Lamley Daily: Hot Wheels Oldsmobile Aurora

Model: Hot Wheels Oldsmobile Aurora

Line: Demolition Man

eBay Link: Hot Wheels Oldsmobile Aurora

Why I am featuring it: The year was 1994 and I was a 10-year-old car kid waiting for the school bus. My neighborhood gang all congregated at a central stop and one of the parents was a higher-up at a car dealership, meaning a constant carousel of new demos.

There, in the corner of the apartment building parking lot, was a car I’d never seen before. It had no discernible badging other than, to my elementary eyes, a stylized squiggle, which as I would soon learn was an A. 

For Aurora. 

The Oldsmobile Aurora was introduced in 1994 as a 1995 model, replacing the Toronado and ultimately the Ninety-Eight as well. The first generation was developed as a sports sedan, featuring a 4-cam 32V V8 paired exclusively to a 4-speed automatic transmission. The flowing exterior lacked any distinguishable grill between the headlights, with matching oval fog lamps flanking the lower fascia. An elegant mix of an MX-6 and a Model S, if you will.

As a Hot Wheels, the car you see here was introduced in 1993 as part of the Demolition Man series. While the [miniature] designer is unknown, its second coming in metallic green is what I remember from my childhood. It may seem trivial now, but I had a small stocking on our Christmas tree where Santa would leave a diecast car of his choosing. I distinctly remember receiving the green Aurora and still have that very car, very much loved to the brink of extinction, somewhere in a tote in my garage. I also have a carded one lost away in another tote.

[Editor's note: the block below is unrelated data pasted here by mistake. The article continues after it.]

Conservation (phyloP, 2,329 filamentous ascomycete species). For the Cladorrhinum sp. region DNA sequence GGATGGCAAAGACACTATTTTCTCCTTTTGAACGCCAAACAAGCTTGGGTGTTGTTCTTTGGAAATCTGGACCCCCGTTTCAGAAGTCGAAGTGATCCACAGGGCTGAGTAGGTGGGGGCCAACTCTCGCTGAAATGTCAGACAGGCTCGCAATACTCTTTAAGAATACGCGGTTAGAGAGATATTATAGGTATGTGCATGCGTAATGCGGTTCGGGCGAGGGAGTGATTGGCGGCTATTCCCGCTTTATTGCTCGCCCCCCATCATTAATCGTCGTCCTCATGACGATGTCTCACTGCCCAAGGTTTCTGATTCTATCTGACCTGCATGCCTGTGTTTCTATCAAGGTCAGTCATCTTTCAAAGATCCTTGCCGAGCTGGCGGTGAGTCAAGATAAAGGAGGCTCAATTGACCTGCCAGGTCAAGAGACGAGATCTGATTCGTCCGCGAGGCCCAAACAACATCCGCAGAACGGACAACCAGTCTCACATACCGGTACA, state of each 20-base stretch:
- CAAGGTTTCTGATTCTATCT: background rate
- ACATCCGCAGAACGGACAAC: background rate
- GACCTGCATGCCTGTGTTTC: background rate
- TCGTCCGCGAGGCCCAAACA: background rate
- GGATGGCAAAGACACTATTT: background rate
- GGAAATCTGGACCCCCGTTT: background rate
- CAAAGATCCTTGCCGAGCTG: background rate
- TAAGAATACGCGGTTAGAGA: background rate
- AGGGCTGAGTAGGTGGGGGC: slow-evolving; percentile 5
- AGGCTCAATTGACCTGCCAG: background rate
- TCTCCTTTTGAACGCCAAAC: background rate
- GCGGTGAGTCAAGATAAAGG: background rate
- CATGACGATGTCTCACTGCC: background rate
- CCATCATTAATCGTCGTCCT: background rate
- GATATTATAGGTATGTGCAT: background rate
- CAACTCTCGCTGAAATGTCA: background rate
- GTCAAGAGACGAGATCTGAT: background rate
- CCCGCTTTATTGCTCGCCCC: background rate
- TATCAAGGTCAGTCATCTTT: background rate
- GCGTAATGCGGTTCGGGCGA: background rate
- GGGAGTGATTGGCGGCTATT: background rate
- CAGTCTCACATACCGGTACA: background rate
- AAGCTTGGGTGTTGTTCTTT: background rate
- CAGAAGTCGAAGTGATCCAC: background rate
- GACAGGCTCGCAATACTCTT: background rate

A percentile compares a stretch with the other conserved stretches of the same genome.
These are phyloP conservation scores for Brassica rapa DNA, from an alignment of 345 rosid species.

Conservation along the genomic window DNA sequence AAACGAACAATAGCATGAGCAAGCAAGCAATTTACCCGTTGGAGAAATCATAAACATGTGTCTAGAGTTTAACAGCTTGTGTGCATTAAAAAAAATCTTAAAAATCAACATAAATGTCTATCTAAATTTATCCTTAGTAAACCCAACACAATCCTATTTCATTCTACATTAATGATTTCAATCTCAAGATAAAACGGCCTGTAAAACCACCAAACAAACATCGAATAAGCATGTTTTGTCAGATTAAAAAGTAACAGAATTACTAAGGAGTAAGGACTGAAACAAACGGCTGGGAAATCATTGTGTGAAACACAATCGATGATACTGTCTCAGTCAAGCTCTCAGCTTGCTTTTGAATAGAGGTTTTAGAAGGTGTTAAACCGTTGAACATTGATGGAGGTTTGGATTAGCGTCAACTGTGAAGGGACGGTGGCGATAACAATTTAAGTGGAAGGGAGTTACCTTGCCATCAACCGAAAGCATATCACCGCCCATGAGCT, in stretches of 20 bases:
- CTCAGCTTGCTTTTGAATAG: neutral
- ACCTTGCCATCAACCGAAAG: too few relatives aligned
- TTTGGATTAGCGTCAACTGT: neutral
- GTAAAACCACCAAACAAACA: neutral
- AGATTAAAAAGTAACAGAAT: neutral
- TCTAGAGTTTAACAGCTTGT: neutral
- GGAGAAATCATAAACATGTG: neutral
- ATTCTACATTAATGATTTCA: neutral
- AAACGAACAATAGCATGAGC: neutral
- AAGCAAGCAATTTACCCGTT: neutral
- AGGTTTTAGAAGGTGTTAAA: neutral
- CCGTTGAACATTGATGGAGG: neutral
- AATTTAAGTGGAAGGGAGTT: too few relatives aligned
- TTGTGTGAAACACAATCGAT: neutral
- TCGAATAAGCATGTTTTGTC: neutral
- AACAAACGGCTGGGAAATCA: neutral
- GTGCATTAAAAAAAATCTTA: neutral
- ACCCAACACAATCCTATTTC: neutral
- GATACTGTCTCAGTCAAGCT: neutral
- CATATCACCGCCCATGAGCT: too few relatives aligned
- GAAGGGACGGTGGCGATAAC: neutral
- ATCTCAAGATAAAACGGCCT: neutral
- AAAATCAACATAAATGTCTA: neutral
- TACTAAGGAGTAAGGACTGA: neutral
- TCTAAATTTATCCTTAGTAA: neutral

This silver over tan is a more realistic color combination. That green didn’t match any of the factory offerings (if only), but was a great color to show off the detail of the casting. It was sold in a plastic “Cryo Cube” similar to those in the Park ’n Plate series, just with an image of the car in place of a license plate.

The taillights, arguably the most striking part of the car, are formed from the base, and as such don’t quite fill the void in the casting. Imagine this as an Auto World? Oh man, sign me up.

One really unusual thing is found on the base…the inclusion of rear differential for a FWD car. Maybe it was converted for the movie? I haven’t seen it so I can’t say be certain.

I could handily fill an entire pamphlet praising a car I’ve never driven based on looks alone. The first-generation Oldsmobile Aurora is one of the most recognizable cars from the mid-late 90s and I wouldn’t mind owning a 1:1 version. For now, I’ll happily settle for the smaller scale.

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9 thoughts on “Lamley Daily: Hot Wheels Oldsmobile Aurora

      1. For what it’s worth, the IMSA Aurora GTS race cars were basically a Pratt and Miller IMSA Camaros with two plugs and a different rear window. One plug fits at the top of the rear window and another fits at the bottom. Those allow the use of a more steeply raked rear window to make it less obvious that it’s a Camaro or Firebird playing dress up.

        Of course, the IMSA Camaros weren’t actually Camaros either, but that’s beside the point.

  1. I have the police version of this car. I like the casting. It is one of those odd cars that is nice to see in die cast.

  2. I always loved this car. I am a GM guy. The styling was great and features were excellent. Competitive vehicle but it wasn’t enough to save Oldsmobile. Too bad. But if anyone knows. What does the stamp on the bottom, “ Warner“ mean ? Does anyone know?

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